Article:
Over the past year, administrators have been quietly reorganizing the Office of Professional Standards, the police agency charged with investigating citizen complaints of police abuse.

They have made the unpublicized changes as a result of a severely critical internal Police Department audit last year, and, in part, to restore public confidence in OPS.

The management moves, however, have gone unnoticed by community and civic organizations who continue to complain that OPS is insensitive and inefficient and that it exists only to exonerate police officers accused of brutality.

This August 1981 audit concluded that the major problem with OPS was the almost total lack of supervision of investigators and control of cases.

For example, half the cases involving, police shootings in 1980 were misfiled and effectively lost , the audit found. OPS had a backlog of 1,900 cases dating back to 1975 that had not been investigated.

The length of an average OPS investigation was 224.3 days, “an intolerably long time,” the audit stated.

Since the audit, according to DPS administrators, the number of supervisors has been doubled to eight and an assistant administrator has been hired. Investigators now work in smaller units with a supervisor, instead of individually.

To remedy the problem of lost- cases, investigators are required to keep a review log of their cases and make detailed reports to their supervisor. And investigators now take in cases, instead of clerical staff. Critics, however, suggest more sweeping changes are necessary if OPS is to effectively respond to citizen complaints about police misconduct.

“OPS ‘should be independent. It should be accountable to the people and not the Police Department,” says Aurie Pennick, a fellow at the Chicago Community Trust, and until recently executive director of Citizens Alert, a non-profit police and crime watchdog group. “It is not working.”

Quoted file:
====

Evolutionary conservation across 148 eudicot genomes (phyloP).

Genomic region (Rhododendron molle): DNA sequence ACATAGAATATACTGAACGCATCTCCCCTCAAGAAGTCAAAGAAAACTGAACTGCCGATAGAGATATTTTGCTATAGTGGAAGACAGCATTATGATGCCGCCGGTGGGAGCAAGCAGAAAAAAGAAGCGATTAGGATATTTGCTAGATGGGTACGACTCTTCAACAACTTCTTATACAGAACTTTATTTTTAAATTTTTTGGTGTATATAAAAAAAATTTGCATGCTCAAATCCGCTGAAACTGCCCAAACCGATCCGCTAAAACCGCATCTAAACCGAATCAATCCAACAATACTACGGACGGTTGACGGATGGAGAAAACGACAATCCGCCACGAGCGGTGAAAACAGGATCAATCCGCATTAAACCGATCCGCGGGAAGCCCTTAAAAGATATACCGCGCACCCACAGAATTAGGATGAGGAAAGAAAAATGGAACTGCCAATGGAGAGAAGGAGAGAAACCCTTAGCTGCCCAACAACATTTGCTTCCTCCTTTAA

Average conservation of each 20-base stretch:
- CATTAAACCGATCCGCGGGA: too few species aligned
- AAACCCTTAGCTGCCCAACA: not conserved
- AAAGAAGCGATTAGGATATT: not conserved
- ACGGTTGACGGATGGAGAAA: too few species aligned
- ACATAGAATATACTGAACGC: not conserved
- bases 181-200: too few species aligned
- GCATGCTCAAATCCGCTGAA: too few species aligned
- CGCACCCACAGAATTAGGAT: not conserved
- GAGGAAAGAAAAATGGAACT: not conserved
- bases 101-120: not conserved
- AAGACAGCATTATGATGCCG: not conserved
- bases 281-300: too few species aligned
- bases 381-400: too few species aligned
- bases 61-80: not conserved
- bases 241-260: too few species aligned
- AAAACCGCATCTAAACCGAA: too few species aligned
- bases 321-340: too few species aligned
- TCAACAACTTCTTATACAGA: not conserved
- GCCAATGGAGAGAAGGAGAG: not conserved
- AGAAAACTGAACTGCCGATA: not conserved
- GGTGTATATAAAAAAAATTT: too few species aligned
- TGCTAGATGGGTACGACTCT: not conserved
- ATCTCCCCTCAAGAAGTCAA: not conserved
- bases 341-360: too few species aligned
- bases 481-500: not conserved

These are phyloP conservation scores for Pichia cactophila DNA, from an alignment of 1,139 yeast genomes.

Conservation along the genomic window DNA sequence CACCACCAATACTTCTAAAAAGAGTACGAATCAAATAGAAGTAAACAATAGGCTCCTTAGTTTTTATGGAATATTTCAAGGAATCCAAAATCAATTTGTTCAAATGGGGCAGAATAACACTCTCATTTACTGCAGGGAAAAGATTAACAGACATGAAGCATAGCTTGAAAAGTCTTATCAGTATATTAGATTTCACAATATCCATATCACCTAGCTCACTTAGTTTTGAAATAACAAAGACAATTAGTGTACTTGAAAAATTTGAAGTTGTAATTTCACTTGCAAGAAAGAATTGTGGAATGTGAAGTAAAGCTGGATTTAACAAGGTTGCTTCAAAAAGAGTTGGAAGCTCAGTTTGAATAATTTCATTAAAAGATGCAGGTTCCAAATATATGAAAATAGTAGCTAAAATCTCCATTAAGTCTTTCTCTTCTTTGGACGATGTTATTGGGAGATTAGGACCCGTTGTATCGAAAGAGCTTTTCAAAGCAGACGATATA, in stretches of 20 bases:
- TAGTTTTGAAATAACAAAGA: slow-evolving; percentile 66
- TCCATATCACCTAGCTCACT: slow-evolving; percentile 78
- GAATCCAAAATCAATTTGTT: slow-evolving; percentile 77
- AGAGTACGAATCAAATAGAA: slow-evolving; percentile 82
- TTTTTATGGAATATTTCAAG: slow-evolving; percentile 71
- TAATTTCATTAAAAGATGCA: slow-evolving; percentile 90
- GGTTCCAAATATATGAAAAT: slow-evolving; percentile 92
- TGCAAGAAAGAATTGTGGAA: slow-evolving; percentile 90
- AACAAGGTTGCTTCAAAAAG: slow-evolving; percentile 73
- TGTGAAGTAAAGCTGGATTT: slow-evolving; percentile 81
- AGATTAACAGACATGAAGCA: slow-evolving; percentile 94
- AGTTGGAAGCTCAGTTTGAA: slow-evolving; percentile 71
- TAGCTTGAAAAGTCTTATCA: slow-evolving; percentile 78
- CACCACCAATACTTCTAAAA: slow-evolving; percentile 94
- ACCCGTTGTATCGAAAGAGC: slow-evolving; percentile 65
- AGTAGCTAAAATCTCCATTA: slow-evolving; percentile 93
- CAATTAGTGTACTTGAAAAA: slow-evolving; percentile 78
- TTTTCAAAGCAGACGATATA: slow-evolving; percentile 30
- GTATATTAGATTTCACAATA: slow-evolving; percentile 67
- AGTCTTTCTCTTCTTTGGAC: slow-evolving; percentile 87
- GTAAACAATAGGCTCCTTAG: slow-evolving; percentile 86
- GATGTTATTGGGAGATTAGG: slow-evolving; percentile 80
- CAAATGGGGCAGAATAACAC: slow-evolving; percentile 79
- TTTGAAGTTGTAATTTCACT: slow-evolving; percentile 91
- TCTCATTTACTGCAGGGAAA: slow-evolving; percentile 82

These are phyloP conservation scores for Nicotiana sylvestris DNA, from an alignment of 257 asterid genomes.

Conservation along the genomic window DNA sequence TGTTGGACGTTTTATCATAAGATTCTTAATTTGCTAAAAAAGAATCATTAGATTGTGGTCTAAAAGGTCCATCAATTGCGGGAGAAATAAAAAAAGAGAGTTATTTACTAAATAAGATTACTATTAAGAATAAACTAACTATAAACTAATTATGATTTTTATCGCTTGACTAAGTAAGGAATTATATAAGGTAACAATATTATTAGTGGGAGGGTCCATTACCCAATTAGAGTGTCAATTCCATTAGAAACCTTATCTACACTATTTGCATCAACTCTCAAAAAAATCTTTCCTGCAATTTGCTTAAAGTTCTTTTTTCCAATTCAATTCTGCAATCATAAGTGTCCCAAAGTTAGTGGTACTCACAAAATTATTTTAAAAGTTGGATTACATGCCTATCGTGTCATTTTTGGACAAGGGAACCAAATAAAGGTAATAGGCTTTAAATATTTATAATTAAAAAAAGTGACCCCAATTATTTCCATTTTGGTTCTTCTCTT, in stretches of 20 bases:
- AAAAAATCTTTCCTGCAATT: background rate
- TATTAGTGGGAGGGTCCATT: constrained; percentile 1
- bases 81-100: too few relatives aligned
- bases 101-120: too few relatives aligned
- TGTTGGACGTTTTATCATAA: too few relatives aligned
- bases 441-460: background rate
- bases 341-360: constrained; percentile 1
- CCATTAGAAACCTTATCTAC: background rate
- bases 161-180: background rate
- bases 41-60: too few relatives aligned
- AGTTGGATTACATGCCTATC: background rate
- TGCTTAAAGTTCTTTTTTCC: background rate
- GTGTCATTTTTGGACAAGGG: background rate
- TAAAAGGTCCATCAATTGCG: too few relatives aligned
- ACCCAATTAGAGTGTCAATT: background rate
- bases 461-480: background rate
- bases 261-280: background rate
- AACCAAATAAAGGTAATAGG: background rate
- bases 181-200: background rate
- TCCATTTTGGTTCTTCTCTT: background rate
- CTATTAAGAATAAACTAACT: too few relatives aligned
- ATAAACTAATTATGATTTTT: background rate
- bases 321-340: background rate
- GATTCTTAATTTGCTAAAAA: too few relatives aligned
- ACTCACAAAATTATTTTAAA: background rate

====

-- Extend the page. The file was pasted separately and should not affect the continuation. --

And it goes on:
James D. Rasas, an administrator of OPS; disagrees. “I believe OPS is doing an excellent job,” he says. He says it is a unique police discipline system because it is staffed and administered by civilians. OPS has 60 investigators and three administrators. Its budget is $ 1.8 million.

“OPS receives about 2,500 complaints of police use of excessive force each year and about 6 or 7 percent are sustained,” says Rosas. The rest of the complaints are judged to be either unfounded, exonerated or not sustained.

“Can it be that over 92 percent of the citizens lie about police behavior?” asks Howard Saffold, a 17-year veteran police officer and president of the Afro-American Police League. “The public confidence in OPS  has completely vanished.”

Harvey Grossman, legal director of the American Civil Liberties Union, agrees, and says, “Their sustain rate is dismal. We have no confidence in that office.”

Rosas defends the low rate. OPS investigators must prove beyond a reasonable doubt that the officer acted improperly. In most cases, it comes down to the civilian’s word against the officer’s, so there is insufficient evidence to sustain the charge.

Rosas adds, “About 80 percent of the complaints received by OPS are of minimal physical contact between the police and the citizen, and the citizen misperceived that he was being abused.”

Critics believe the majority of complaints filed with OPS involve serious police misconduct against citizens, particularly minorities.

The bulk of complaints come from blacks and Latinos, acknowledges Frank Nolan, chief administrator of OPS. But he refused to divulge the number of complaints by district, because “community groups are going to think there is an intentional effort of police misconduct in their districts,” Rosas says.

Another complaint is the fact that five OPS investigators are related to police and another three are waiting to become officers. Ald. Lawrence S. Bloom introduced an ordinance last March to prohibit that kind of hiring, but it has been buried in committee.

Critics also score OPS for not publicizing its work and say it is placed in an intimidating location, police headquarters at 11th and State streets.

Rosas says OPS is “as accessible as possible,” and it is located at headquarters so it can be near necessary facilities such as police cars and computers.

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